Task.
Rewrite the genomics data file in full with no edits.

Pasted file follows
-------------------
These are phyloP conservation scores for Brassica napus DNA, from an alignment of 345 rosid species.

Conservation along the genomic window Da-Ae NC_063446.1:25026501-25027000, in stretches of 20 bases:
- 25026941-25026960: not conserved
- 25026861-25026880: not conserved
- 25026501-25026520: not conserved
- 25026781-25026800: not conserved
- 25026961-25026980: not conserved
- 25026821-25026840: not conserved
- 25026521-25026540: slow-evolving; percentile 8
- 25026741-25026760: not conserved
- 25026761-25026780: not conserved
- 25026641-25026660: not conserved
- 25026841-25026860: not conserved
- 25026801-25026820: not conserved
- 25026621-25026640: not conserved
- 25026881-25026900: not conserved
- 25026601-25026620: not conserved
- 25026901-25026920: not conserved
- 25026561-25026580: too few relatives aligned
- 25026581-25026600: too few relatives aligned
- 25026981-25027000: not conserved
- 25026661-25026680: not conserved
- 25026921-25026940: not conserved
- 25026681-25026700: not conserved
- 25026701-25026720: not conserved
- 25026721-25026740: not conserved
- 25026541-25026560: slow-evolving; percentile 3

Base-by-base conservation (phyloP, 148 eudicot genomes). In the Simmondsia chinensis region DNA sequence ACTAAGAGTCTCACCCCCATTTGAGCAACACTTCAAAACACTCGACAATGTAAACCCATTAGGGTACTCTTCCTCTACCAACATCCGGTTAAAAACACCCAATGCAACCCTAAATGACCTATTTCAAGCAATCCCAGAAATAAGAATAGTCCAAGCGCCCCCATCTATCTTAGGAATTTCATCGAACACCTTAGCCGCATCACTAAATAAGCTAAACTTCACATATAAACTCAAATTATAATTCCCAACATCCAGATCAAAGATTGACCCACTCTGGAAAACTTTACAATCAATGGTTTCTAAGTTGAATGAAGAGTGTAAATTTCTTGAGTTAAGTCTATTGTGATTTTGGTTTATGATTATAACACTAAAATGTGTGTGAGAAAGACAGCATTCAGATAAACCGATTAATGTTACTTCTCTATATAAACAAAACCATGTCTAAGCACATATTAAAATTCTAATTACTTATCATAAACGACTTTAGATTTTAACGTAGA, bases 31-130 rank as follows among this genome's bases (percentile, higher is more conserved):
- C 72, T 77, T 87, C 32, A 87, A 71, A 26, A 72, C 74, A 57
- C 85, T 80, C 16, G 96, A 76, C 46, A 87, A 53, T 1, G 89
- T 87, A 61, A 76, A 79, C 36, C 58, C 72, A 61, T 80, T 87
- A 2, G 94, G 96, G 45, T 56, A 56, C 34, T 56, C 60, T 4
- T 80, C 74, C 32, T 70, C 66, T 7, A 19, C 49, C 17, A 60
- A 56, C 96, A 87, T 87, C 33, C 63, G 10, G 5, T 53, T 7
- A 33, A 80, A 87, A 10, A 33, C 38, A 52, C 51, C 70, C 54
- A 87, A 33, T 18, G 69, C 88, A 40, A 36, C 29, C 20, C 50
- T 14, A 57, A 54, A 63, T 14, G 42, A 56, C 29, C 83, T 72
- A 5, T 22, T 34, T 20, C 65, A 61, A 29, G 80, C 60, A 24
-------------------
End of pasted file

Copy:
These are phyloP conservation scores for Brassica napus DNA, from an alignment of 345 rosid species.

Conservation along the genomic window Da-Ae NC_063446.1:25026501-25027000, in stretches of 20 bases:
- 25026941-25026960: not conserved
- 25026861-25026880: not conserved
- 25026501-25026520: not conserved
- 25026781-25026800: not conserved
- 25026961-25026980: not conserved
- 25026821-25026840: not conserved
- 25026521-25026540: slow-evolving; percentile 8
- 25026741-25026760: not conserved
- 25026761-25026780: not conserved
- 25026641-25026660: not conserved
- 25026841-25026860: not conserved
- 25026801-25026820: not conserved
- 25026621-25026640: not conserved
- 25026881-25026900: not conserved
- 25026601-25026620: not conserved
- 25026901-25026920: not conserved
- 25026561-25026580: too few relatives aligned
- 25026581-25026600: too few relatives aligned
- 25026981-25027000: not conserved
- 25026661-25026680: not conserved
- 25026921-25026940: not conserved
- 25026681-25026700: not conserved
- 25026701-25026720: not conserved
- 25026721-25026740: not conserved
- 25026541-25026560: slow-evolving; percentile 3

Base-by-base conservation (phyloP, 148 eudicot genomes). In the Simmondsia chinensis region DNA sequence ACTAAGAGTCTCACCCCCATTTGAGCAACACTTCAAAACACTCGACAATGTAAACCCATTAGGGTACTCTTCCTCTACCAACATCCGGTTAAAAACACCCAATGCAACCCTAAATGACCTATTTCAAGCAATCCCAGAAATAAGAATAGTCCAAGCGCCCCCATCTATCTTAGGAATTTCATCGAACACCTTAGCCGCATCACTAAATAAGCTAAACTTCACATATAAACTCAAATTATAATTCCCAACATCCAGATCAAAGATTGACCCACTCTGGAAAACTTTACAATCAATGGTTTCTAAGTTGAATGAAGAGTGTAAATTTCTTGAGTTAAGTCTATTGTGATTTTGGTTTATGATTATAACACTAAAATGTGTGTGAGAAAGACAGCATTCAGATAAACCGATTAATGTTACTTCTCTATATAAACAAAACCATGTCTAAGCACATATTAAAATTCTAATTACTTATCATAAACGACTTTAGATTTTAACGTAGA, bases 31-130 rank as follows among this genome's bases (percentile, higher is more conserved):
- C 72, T 77, T 87, C 32, A 87, A 71, A 26, A 72, C 74, A 57
- C 85, T 80, C 16, G 96, A 76, C 46, A 87, A 53, T 1, G 89
- T 87, A 61, A 76, A 79, C 36, C 58, C 72, A 61, T 80, T 87
- A 2, G 94, G 96, G 45, T 56, A 56, C 34, T 56, C 60, T 4
- T 80, C 74, C 32, T 70, C 66, T 7, A 19, C 49, C 17, A 60
- A 56, C 96, A 87, T 87, C 33, C 63, G 10, G 5, T 53, T 7
- A 33, A 80, A 87, A 10, A 33, C 38, A 52, C 51, C 70, C 54
- A 87, A 33, T 18, G 69, C 88, A 40, A 36, C 29, C 20, C 50
- T 14, A 57, A 54, A 63, T 14, G 42, A 56, C 29, C 83, T 72
- A 5, T 22, T 34, T 20, C 65, A 61, A 29, G 80, C 60, A 24